Wednesday, December 28, 2011


I first saw this particular donkey about 8 months ago. It was raining lightly and there was a slight fog. He was much closer to the stand of bamboo. Alas, I was unprepared to take a picture at that moment, though I have the image retained quite clearly in my memory. Since that day, I have carried my camera at the ready each time I have gone past this site in hopes of catching the picture of the donkey with the bamboo in the background. No less than twenty passings of this site and yet no glimpse of the donkey - until Christmas Eve-eve.

A car-load of people, my mom and dad included, all looked at me as though I was mad, as we stopped alongside of the road and called to the donkey trying to get him to look up. No luck on the looking up bit, however I did get several shots.

Sunday, November 27, 2011

Vivid series - McGuire

In a continuation of my Vivid series, here are three taken of or near the McGuire power plant (angles, balance, and stained glass).

Sunday, November 6, 2011


Strobed recollections of a factory - looking up - at the aged infrastructure; the soul of the building. The pipes arranged in abstract geometric patterns against the regimented backdrop of tile, concrete and wood. Rivets, hold steel panels in place, and chipped paint, allude to the texture of love, passion, and stories that were birthed within. Celebration.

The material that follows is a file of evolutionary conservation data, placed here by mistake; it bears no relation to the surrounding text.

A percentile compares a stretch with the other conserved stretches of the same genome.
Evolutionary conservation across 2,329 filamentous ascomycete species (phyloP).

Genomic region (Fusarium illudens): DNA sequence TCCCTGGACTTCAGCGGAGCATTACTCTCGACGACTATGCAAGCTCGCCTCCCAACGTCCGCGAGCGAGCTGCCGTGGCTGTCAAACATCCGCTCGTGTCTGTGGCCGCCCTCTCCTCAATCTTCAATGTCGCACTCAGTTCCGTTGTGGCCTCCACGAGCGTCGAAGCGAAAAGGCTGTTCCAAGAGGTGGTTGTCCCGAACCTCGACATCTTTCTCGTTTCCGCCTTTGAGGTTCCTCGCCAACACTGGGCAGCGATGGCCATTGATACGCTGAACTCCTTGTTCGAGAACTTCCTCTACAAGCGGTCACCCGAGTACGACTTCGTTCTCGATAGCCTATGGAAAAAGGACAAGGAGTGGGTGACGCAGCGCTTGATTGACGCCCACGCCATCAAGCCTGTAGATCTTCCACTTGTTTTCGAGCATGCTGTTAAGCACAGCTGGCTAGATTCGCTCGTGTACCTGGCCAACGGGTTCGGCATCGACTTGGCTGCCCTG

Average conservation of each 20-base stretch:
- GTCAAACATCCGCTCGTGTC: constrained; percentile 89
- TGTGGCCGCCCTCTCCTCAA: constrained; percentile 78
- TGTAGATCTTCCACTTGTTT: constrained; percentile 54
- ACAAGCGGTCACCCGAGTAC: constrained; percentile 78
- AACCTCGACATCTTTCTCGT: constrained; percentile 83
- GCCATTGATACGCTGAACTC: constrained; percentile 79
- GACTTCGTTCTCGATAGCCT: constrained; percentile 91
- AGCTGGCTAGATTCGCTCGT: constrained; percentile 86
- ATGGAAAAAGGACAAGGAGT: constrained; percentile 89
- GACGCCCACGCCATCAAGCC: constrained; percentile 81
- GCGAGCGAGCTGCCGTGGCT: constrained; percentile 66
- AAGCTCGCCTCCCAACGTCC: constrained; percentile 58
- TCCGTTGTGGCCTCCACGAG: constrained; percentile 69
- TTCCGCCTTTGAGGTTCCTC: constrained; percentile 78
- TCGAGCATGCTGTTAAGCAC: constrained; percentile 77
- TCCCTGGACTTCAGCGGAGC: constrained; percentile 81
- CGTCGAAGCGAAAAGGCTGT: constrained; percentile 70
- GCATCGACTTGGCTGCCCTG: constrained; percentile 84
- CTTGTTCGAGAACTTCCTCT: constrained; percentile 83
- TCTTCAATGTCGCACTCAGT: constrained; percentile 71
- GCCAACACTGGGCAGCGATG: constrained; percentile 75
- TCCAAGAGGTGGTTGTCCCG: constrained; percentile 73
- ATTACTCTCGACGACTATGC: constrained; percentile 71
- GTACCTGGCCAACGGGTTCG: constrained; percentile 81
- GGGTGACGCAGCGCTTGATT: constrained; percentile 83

Saturday, July 2, 2011


Silence by Edgar Lee Masters

I HAVE known the silence of the stars and of the sea,
And the silence of the city when it pauses,
And the silence of a man and a maid,
And the silence for which music alone finds the word,
And the silence of the woods before the winds of spring begin,
And the silence of the sick
When their eyes roam about the room.
And I ask: For the depths
Of what use is language?
A beast of the field moans a few times
When death takes its young.
And we are voiceless in the presence of realities—
We cannot speak.
A curious boy asks an old soldier
Sitting in front of the grocery store,
"How did you lose your leg?"
And the old soldier is struck with silence,
Or his mind flies away
Because he cannot concentrate it on Gettysburg.
It comes back jocosely
And he says, "A bear bit it off."
And the boy wonders, while the old soldier
Dumbly, feebly lives over
The flashes of guns, the thunder of cannon,
The shrieks of the slain,
And himself lying on the ground,
And the hospital surgeons, the knives,
And the long days in bed.
But if he could describe it all
He would be an artist.
But if he were an artist there would he deeper wounds
Which he could not describe.
There is the silence of a great hatred,
And the silence of a great love,
And the silence of a deep peace of mind,
And the silence of an embittered friendship,
There is the silence of a spiritual crisis,
Through which your soul, exquisitely tortured,
Comes with visions not to be uttered
Into a realm of higher life.
And the silence of the gods who understand each other without speech,
There is the silence of defeat.
There is the silence of those unjustly punished;
And the silence of the dying whose hand
Suddenly grips yours.